We are also told that after allocating Gikuyu a share of the earthly resources, Ngai relocated to the top of Mt. Kirinyaga. Since the physical appearance of Ngai has not been described we are forced to believe that he takes the similar form of a man judging by his conversations and relation with Gikuyu. In his stay at the top of Mt Kirinyaga (Kenya), He must have built himself a house. However, the peak of Mt Kenya is covered in ice and the air above there is too thin to support any existence. Even if Ngai could have survived up there based on His superhuman powers, it is obvious that Gikuyu could not have whenever he went there.
After Ngai had instructed Gikuyu to go and build a homestead, He also advised him to always slaughter a goat whenever he needs to communicate. The issue I have with this part is that even though the usage of smoke to pass across messages has been utilized in various communities, the method was only effective in short distances. Mt Kenya (Kirinyaga) is at least 5000 meters from base to peak (Jackson, 2007). This means that even if the goat that Gikuyu was burning could produce as much smoke as a forest fire, it could only be visible over a certain amount of distance. A single goat on fire can only produce so much smoke.
The meeting between Gikuyu and Mumbi is also very difficult to believe. Even if Ngai had placed her thereafter creating her using the method she had to create Gikuyu, it would have been difficult for Gikuyu to tell that Mumbi was a woman and that he was supposed to marry her. I also don’t see the point of him marrying her if she was the only woman on earth. Marriage, I believe, is a way of isolating an individual from the attention of other people by laying claim to him or her. In this case, Gikuyu cannot be said to have married Mumbi.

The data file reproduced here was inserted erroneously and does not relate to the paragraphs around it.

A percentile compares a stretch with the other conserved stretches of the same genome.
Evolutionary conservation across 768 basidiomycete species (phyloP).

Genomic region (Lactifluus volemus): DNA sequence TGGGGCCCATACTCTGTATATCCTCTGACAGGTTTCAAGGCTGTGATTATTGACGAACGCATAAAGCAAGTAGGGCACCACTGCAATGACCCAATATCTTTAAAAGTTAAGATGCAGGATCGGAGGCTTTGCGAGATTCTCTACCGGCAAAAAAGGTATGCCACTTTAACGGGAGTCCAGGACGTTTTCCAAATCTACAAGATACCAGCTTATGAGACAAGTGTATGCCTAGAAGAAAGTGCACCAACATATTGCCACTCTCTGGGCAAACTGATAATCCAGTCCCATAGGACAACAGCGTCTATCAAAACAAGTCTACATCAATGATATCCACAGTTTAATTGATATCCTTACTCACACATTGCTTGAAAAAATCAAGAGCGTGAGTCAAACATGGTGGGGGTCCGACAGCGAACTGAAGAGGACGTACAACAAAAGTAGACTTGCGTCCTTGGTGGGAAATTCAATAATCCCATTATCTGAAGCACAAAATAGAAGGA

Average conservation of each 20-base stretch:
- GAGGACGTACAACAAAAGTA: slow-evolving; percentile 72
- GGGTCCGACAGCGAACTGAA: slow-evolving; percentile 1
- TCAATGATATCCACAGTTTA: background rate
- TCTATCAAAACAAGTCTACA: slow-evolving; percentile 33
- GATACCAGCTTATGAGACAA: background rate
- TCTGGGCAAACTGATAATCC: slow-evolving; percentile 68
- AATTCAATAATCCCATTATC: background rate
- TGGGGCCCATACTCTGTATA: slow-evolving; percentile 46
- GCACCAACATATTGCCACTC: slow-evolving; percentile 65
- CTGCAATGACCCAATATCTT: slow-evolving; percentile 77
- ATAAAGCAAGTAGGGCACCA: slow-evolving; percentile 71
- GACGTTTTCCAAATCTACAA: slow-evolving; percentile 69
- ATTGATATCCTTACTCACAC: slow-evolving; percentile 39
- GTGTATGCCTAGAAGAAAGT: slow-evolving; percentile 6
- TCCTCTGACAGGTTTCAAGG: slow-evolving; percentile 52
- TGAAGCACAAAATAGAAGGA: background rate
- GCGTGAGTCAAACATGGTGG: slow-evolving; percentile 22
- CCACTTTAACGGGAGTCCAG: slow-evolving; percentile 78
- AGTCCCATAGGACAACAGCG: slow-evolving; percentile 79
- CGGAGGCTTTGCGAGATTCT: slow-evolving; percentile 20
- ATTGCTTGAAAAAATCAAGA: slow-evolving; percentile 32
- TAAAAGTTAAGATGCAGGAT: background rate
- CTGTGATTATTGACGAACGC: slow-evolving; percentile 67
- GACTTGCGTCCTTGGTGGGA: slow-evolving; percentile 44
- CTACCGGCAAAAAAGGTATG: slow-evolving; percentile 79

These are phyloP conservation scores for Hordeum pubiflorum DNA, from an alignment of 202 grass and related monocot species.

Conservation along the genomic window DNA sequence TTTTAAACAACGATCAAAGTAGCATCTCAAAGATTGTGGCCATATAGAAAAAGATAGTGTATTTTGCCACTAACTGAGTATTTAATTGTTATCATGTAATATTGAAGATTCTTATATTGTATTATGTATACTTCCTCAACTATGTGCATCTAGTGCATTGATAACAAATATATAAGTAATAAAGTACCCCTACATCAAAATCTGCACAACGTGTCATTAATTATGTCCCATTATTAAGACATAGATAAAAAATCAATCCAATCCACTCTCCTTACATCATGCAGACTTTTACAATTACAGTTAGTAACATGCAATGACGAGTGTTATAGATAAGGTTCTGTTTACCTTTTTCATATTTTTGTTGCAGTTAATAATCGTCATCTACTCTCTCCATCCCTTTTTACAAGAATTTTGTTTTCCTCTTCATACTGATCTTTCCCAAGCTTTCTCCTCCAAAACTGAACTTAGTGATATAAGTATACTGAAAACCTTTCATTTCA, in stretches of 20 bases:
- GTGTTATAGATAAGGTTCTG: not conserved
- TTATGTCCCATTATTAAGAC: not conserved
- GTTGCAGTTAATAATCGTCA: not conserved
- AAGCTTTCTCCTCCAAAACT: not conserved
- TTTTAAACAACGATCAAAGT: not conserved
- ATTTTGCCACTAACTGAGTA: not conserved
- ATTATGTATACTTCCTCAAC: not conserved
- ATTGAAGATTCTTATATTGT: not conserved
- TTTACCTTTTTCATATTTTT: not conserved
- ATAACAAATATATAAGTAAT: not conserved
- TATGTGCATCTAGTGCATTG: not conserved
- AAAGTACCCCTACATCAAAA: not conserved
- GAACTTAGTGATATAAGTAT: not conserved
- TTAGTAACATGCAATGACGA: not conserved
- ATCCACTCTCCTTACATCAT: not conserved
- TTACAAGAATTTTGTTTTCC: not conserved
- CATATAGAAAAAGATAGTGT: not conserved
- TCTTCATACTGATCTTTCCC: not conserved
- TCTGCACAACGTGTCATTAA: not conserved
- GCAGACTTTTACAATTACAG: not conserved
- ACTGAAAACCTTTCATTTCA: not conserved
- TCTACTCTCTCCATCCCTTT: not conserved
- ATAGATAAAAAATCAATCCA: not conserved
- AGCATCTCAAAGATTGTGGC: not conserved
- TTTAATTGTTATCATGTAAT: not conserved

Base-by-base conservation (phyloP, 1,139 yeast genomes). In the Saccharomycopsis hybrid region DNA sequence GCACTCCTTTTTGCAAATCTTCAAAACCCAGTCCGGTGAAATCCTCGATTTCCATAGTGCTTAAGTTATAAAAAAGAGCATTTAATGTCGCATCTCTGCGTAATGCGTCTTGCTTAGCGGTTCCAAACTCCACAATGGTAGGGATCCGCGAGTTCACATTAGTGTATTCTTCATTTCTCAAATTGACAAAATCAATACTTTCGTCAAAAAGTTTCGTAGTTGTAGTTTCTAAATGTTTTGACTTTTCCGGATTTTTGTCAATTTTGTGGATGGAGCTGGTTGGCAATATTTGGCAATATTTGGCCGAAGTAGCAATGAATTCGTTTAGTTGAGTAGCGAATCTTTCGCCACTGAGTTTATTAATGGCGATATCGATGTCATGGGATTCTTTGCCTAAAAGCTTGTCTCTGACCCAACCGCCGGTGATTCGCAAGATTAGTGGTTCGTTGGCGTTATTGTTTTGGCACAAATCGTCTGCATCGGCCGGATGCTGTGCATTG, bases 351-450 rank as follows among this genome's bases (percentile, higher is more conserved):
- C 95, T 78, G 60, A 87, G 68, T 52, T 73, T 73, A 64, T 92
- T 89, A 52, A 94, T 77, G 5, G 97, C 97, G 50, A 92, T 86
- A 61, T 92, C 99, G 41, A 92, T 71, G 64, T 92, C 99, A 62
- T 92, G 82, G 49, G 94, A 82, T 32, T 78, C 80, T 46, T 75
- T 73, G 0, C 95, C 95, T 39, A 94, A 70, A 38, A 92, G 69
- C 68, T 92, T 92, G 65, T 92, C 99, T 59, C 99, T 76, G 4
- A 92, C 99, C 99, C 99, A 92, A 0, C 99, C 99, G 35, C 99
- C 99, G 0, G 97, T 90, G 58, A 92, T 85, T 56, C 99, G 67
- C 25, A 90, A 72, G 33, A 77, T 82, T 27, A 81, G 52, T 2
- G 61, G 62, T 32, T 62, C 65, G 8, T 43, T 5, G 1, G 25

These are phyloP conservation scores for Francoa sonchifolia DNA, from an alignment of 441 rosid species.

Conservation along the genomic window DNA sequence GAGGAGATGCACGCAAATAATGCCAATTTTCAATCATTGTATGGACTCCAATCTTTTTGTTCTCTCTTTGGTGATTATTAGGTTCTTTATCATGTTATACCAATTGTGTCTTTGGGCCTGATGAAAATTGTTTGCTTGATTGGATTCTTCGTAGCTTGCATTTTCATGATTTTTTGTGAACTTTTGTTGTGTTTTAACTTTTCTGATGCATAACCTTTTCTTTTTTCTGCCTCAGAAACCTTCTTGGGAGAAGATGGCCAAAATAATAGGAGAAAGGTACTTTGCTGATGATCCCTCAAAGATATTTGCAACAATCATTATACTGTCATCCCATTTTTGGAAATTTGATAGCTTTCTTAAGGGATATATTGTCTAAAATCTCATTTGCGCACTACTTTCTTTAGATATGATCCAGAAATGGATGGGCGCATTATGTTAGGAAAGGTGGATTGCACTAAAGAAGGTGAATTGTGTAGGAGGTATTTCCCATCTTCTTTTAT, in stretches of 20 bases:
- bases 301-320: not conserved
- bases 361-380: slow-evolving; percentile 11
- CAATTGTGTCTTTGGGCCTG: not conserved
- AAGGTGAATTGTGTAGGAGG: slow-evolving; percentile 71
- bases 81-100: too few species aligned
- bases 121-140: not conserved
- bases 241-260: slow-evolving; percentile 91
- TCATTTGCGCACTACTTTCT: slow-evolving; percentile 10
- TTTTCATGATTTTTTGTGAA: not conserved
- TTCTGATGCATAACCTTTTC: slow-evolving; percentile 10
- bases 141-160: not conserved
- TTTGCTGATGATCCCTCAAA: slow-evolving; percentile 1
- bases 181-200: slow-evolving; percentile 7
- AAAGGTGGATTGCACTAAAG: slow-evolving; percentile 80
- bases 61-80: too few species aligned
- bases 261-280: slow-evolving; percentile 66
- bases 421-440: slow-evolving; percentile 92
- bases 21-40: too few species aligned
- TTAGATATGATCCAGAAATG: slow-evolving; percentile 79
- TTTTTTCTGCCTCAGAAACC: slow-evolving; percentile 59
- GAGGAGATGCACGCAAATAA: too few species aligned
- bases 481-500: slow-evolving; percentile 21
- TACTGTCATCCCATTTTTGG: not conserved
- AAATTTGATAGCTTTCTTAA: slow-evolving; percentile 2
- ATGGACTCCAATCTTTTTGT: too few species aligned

When the couples’ nine daughters had grown up, we are told that Gikuyu consulted with Ngai. He climbed up the mountain without any special climbing gear or protective clothing. The sides of Mount Kenya-then, Kirinyaga- are rugged, and even modern-day climbers with their specialized equipment would find it difficult to ascend its slopes to the snow-capped peak. The ritual that Ngai instructed to be performed for Him to solve Gikuyu’s issue is also not justifiable. It almost appears like Ngai was just having fun watching Gikuyu and his family polish a tree with blood and animal fat. In fact, after the ritual, they all left, and then the man (Gikuyu) had to come back to collect the men for his daughters. The myth insists that the men were willing to marry Gikuyu’s daughters. It is difficult to think that the men had any other option but to marry the girls. After all, it was their sole purpose on this earth, and we are left wondering what would have happened had they refused to do so.
Finally, the story in all its various versions always ends with the part where Gikuyu’s daughters found themselves husbands and began multiplying the earth. We do not get to know whether Ngai relocated or is still living at the peak of the mountain. If so, then individuals who have climbed to the peak must have met Him or seen signs of His existence there. These individuals include your country’s own Kisoi Munyao in 1963 when you received independence (Davidson, 1996).
With all these shortcomings, Mr. Kamau, it is amazing that the members of your tribe have taken this as a representation of the whole truth regarding their origin. Please note that I am not urging you to abandon your traditional religious beliefs. I am simply trying to show you that as passionate as you may be about culture, there are some basic questions you have to ask yourself about the things you are told.
Davidson, J. (1996). Voices from Mutira: change in the lives of rural Gikuyo women, 1910-1995. Colorado: Lynne Rienner Publishers.
Jackson, J. (2007). Trekking Atlas of the World. Australia: New Holland Publishers.
Kenyatta, J. (1978). Facing Mount Kenya: the tribal life of the Gikuyu. Michigan: University of Michigan.
Killam, G. (1984). The Writing of East and Central Africa. Nairobi: East African Publishers.
McFarland, I. (2009). Creation and Humanity: The Sources of Christian Theology. Louisville: Westminster John Knox Press.